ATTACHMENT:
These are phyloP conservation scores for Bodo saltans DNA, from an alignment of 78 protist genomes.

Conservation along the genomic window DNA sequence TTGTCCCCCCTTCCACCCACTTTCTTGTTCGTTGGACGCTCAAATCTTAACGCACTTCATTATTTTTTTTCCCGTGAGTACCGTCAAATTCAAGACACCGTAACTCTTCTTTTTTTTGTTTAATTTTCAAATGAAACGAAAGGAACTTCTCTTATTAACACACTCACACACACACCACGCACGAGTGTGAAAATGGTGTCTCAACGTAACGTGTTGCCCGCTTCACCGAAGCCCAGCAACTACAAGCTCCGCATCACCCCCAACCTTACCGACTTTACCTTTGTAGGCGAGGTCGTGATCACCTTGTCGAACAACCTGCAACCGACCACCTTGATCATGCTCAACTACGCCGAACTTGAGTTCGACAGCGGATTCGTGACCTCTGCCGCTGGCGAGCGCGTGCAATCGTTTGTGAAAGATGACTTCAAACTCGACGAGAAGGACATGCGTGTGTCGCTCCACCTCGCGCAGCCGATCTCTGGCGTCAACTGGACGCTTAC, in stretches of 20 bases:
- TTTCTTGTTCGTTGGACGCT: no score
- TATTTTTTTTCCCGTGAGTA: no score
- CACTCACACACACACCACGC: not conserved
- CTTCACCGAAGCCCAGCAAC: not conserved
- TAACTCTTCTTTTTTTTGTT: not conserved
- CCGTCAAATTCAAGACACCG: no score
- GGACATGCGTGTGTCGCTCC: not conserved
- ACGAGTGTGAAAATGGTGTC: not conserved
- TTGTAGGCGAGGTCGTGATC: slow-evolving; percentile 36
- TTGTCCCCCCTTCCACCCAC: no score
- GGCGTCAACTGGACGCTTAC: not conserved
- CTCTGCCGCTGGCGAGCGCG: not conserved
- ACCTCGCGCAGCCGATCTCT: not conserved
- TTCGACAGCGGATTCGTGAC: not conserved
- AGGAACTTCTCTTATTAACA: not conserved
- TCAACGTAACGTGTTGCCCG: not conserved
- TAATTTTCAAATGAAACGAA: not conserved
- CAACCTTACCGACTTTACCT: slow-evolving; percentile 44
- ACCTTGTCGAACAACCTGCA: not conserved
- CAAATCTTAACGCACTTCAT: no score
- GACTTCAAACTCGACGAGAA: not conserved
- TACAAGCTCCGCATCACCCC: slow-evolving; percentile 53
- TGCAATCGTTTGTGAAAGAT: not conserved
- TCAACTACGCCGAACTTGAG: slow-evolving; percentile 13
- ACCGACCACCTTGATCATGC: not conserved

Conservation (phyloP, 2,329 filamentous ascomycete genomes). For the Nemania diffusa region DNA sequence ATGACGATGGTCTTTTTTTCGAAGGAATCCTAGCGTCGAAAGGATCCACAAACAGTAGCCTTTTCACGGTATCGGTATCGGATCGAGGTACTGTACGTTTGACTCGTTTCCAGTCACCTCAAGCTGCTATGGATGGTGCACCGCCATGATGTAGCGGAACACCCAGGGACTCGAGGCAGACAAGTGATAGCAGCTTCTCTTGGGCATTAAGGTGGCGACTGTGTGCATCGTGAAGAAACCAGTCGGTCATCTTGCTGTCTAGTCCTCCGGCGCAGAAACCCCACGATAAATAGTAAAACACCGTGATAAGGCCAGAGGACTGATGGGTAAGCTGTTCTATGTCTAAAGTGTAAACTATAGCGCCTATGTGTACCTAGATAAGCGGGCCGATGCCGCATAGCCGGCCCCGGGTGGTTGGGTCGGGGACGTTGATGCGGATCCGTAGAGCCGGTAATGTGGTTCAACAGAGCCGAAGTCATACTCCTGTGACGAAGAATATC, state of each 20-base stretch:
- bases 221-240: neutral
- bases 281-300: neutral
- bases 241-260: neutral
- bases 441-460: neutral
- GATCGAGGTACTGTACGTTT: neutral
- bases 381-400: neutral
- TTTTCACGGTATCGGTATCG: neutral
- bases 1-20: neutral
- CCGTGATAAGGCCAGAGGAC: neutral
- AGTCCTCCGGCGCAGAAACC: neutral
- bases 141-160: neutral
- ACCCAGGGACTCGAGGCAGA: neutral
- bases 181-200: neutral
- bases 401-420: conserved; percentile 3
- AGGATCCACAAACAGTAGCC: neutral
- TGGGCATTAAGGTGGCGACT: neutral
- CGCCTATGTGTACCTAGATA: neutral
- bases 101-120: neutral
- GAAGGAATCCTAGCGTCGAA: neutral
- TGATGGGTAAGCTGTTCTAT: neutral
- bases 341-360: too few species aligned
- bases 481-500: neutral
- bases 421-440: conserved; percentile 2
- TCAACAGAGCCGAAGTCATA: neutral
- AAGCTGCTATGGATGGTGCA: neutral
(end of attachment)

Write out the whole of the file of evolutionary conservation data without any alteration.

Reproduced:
These are phyloP conservation scores for Bodo saltans DNA, from an alignment of 78 protist genomes.

Conservation along the genomic window DNA sequence TTGTCCCCCCTTCCACCCACTTTCTTGTTCGTTGGACGCTCAAATCTTAACGCACTTCATTATTTTTTTTCCCGTGAGTACCGTCAAATTCAAGACACCGTAACTCTTCTTTTTTTTGTTTAATTTTCAAATGAAACGAAAGGAACTTCTCTTATTAACACACTCACACACACACCACGCACGAGTGTGAAAATGGTGTCTCAACGTAACGTGTTGCCCGCTTCACCGAAGCCCAGCAACTACAAGCTCCGCATCACCCCCAACCTTACCGACTTTACCTTTGTAGGCGAGGTCGTGATCACCTTGTCGAACAACCTGCAACCGACCACCTTGATCATGCTCAACTACGCCGAACTTGAGTTCGACAGCGGATTCGTGACCTCTGCCGCTGGCGAGCGCGTGCAATCGTTTGTGAAAGATGACTTCAAACTCGACGAGAAGGACATGCGTGTGTCGCTCCACCTCGCGCAGCCGATCTCTGGCGTCAACTGGACGCTTAC, in stretches of 20 bases:
- TTTCTTGTTCGTTGGACGCT: no score
- TATTTTTTTTCCCGTGAGTA: no score
- CACTCACACACACACCACGC: not conserved
- CTTCACCGAAGCCCAGCAAC: not conserved
- TAACTCTTCTTTTTTTTGTT: not conserved
- CCGTCAAATTCAAGACACCG: no score
- GGACATGCGTGTGTCGCTCC: not conserved
- ACGAGTGTGAAAATGGTGTC: not conserved
- TTGTAGGCGAGGTCGTGATC: slow-evolving; percentile 36
- TTGTCCCCCCTTCCACCCAC: no score
- GGCGTCAACTGGACGCTTAC: not conserved
- CTCTGCCGCTGGCGAGCGCG: not conserved
- ACCTCGCGCAGCCGATCTCT: not conserved
- TTCGACAGCGGATTCGTGAC: not conserved
- AGGAACTTCTCTTATTAACA: not conserved
- TCAACGTAACGTGTTGCCCG: not conserved
- TAATTTTCAAATGAAACGAA: not conserved
- CAACCTTACCGACTTTACCT: slow-evolving; percentile 44
- ACCTTGTCGAACAACCTGCA: not conserved
- CAAATCTTAACGCACTTCAT: no score
- GACTTCAAACTCGACGAGAA: not conserved
- TACAAGCTCCGCATCACCCC: slow-evolving; percentile 53
- TGCAATCGTTTGTGAAAGAT: not conserved
- TCAACTACGCCGAACTTGAG: slow-evolving; percentile 13
- ACCGACCACCTTGATCATGC: not conserved

Conservation (phyloP, 2,329 filamentous ascomycete genomes). For the Nemania diffusa region DNA sequence ATGACGATGGTCTTTTTTTCGAAGGAATCCTAGCGTCGAAAGGATCCACAAACAGTAGCCTTTTCACGGTATCGGTATCGGATCGAGGTACTGTACGTTTGACTCGTTTCCAGTCACCTCAAGCTGCTATGGATGGTGCACCGCCATGATGTAGCGGAACACCCAGGGACTCGAGGCAGACAAGTGATAGCAGCTTCTCTTGGGCATTAAGGTGGCGACTGTGTGCATCGTGAAGAAACCAGTCGGTCATCTTGCTGTCTAGTCCTCCGGCGCAGAAACCCCACGATAAATAGTAAAACACCGTGATAAGGCCAGAGGACTGATGGGTAAGCTGTTCTATGTCTAAAGTGTAAACTATAGCGCCTATGTGTACCTAGATAAGCGGGCCGATGCCGCATAGCCGGCCCCGGGTGGTTGGGTCGGGGACGTTGATGCGGATCCGTAGAGCCGGTAATGTGGTTCAACAGAGCCGAAGTCATACTCCTGTGACGAAGAATATC, state of each 20-base stretch:
- bases 221-240: neutral
- bases 281-300: neutral
- bases 241-260: neutral
- bases 441-460: neutral
- GATCGAGGTACTGTACGTTT: neutral
- bases 381-400: neutral
- TTTTCACGGTATCGGTATCG: neutral
- bases 1-20: neutral
- CCGTGATAAGGCCAGAGGAC: neutral
- AGTCCTCCGGCGCAGAAACC: neutral
- bases 141-160: neutral
- ACCCAGGGACTCGAGGCAGA: neutral
- bases 181-200: neutral
- bases 401-420: conserved; percentile 3
- AGGATCCACAAACAGTAGCC: neutral
- TGGGCATTAAGGTGGCGACT: neutral
- CGCCTATGTGTACCTAGATA: neutral
- bases 101-120: neutral
- GAAGGAATCCTAGCGTCGAA: neutral
- TGATGGGTAAGCTGTTCTAT: neutral
- bases 341-360: too few species aligned
- bases 481-500: neutral
- bases 421-440: conserved; percentile 2
- TCAACAGAGCCGAAGTCATA: neutral
- AAGCTGCTATGGATGGTGCA: neutral